The United States House of Representatives re-authorized funding for the 9/11 Victims Compensation Fund on Friday. The fund, established to assist first responders and others who risked their lives in the immediate aftermath and suffered illnesses caused by pollution in the months-long clean up effort, was set to expire in 2020.
As reported by The Hill, "The bipartisan bill sponsored by Rep. Carolyn Maloney (D-N.Y.) would authorize additional funds through 2090. It was passed 402-12."
Senate Majority Leader Mitch McConnell issued a statement, expressing support and willingness to pass the Senate's version of the bill rather quickly.
"The first responders who rushed into danger on September 11th, 2001 are the very definition of American heroes and patriots. The Senate has never forgotten the Victim Compensation Fund and we aren’t about to start now. Nothing about our shared goal to provide for these heroes is remotely partisan. We will consider this important legislation soon," McConnell said.
The passage of the bill comes weeks after comedian and advocate Jon Stewart attended a hearing on behalf of 9/11 victims to discuss the bill. He slammed Congress for mostly failing to appear at the committee hearing.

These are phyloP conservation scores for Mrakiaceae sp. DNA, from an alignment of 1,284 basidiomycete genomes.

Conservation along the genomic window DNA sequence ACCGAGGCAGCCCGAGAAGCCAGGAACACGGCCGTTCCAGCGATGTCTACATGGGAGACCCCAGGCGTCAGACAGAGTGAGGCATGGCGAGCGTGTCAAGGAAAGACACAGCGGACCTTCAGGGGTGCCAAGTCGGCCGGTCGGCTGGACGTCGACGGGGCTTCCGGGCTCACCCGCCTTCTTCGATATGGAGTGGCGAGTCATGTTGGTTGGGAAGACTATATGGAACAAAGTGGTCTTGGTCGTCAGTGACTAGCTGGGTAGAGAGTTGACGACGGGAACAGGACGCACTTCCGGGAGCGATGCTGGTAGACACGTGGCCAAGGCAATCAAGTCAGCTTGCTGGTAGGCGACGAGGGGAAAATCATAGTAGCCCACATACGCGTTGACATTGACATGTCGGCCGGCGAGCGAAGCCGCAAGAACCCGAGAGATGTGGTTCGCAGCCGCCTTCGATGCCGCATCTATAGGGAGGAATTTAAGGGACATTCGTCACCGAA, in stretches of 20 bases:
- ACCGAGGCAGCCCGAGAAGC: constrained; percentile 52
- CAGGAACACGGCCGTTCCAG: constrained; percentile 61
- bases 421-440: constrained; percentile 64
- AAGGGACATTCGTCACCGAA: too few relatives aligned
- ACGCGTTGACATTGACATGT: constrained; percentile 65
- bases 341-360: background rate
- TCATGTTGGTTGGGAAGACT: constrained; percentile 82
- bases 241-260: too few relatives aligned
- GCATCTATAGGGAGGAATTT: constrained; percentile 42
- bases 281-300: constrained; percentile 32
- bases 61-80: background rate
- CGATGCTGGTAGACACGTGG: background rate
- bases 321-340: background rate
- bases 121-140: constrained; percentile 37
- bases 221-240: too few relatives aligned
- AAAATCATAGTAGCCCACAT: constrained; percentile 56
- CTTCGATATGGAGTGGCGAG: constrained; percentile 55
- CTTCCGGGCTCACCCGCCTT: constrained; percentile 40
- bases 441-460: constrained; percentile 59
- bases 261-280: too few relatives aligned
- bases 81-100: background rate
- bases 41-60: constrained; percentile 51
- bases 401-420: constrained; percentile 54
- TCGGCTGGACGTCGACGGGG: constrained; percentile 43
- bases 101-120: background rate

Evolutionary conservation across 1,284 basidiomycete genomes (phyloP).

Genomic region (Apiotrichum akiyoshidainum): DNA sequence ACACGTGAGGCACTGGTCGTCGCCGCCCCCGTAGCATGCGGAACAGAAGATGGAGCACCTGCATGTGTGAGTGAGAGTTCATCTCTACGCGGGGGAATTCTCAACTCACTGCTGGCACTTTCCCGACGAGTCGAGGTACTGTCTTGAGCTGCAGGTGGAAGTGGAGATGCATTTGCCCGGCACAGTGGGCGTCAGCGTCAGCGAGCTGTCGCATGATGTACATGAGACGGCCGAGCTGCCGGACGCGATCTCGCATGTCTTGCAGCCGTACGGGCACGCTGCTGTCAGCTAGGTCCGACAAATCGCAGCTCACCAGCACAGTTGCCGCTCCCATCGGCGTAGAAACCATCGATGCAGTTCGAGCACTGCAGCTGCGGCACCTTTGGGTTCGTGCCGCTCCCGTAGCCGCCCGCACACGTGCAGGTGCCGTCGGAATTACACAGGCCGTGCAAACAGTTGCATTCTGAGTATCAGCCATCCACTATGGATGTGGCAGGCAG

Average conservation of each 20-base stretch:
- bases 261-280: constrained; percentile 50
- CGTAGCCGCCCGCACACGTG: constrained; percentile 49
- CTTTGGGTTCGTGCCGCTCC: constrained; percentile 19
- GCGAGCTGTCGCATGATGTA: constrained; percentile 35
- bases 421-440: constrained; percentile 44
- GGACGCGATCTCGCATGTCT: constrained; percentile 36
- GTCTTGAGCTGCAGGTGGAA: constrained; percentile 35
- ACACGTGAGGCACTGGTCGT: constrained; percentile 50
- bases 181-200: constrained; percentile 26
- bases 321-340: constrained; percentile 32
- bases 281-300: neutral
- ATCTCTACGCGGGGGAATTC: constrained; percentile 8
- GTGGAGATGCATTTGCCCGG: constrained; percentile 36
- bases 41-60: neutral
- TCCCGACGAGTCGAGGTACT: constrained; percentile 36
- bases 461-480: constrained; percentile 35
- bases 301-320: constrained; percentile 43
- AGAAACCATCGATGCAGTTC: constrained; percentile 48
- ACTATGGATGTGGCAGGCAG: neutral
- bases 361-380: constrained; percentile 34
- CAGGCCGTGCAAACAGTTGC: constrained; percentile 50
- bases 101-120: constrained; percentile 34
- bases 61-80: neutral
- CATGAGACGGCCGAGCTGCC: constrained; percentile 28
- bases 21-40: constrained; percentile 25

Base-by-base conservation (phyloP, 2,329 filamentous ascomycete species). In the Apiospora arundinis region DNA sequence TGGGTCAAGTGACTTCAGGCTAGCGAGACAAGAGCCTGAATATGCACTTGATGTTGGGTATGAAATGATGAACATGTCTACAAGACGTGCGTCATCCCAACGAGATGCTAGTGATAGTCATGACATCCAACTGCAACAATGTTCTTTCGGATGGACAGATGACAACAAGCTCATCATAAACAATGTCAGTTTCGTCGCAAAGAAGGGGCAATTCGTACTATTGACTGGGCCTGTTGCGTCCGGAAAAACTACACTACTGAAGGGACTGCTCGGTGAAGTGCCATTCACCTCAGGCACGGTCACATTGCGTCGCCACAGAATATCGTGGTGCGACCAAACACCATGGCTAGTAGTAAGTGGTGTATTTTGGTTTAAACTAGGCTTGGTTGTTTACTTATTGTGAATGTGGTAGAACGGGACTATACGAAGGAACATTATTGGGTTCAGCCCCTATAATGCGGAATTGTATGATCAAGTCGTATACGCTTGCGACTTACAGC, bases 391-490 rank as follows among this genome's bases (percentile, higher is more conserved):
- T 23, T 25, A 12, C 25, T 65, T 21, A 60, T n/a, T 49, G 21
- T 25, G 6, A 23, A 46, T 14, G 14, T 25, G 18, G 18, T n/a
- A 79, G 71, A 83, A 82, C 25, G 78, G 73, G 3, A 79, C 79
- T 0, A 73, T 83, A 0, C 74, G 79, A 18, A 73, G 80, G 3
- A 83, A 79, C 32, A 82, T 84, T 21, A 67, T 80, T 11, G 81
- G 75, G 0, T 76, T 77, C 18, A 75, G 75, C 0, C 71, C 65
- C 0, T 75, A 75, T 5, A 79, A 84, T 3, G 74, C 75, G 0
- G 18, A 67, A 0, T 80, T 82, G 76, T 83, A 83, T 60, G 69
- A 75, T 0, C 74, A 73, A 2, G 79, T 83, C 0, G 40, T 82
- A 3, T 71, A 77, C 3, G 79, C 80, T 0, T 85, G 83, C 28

"I want to thank Mr. Collins and Mr. Nadler for putting this together, but as I sit here today I can't help but think what an incredible metaphor this room is for the entire process of getting healthcare and benefits for 9/11 first responders has come to. Behind me, a filled room of 9/11 first responders, and in front of me a nearly empty congress," Stewart said.
"Sick and dying, they came down here to and speak. And no one? Shameful. It's an embarrassment to the country, and it is a stain on this institution," he continued. "You should be ashamed of yourselves for those who aren't here, but you won't be because of accountability doesn't appear to be something that occurs in this chamber."
One of those first responders who came and testified was retired New York Detective, bomb squad, and military veterans Luis Alvarez.
"Less than 24 hours from now, I will be starting my 69th round of chemotherapy. Yeah, you heard that correct. I should not be here with you. But you made me come. You made me come because I will not stand by and watch as my friends with cancer from 9/11 like me are valued less than anybody else, because when they get sick, they died," Alvarez said.
"I have been lucky enough to have had 68 rounds of chemo...many others haven't had the opportunity, and some have had none. Their families would love to have time with them....It is my goal and my legacy to see that you do the right thing...for [all] 9/11 responders," he added.
Alvarez passed away on June 29 following his testimony. This version of the 9/11 compensation fund will specifically honor Alvarez and two other deceased first responders.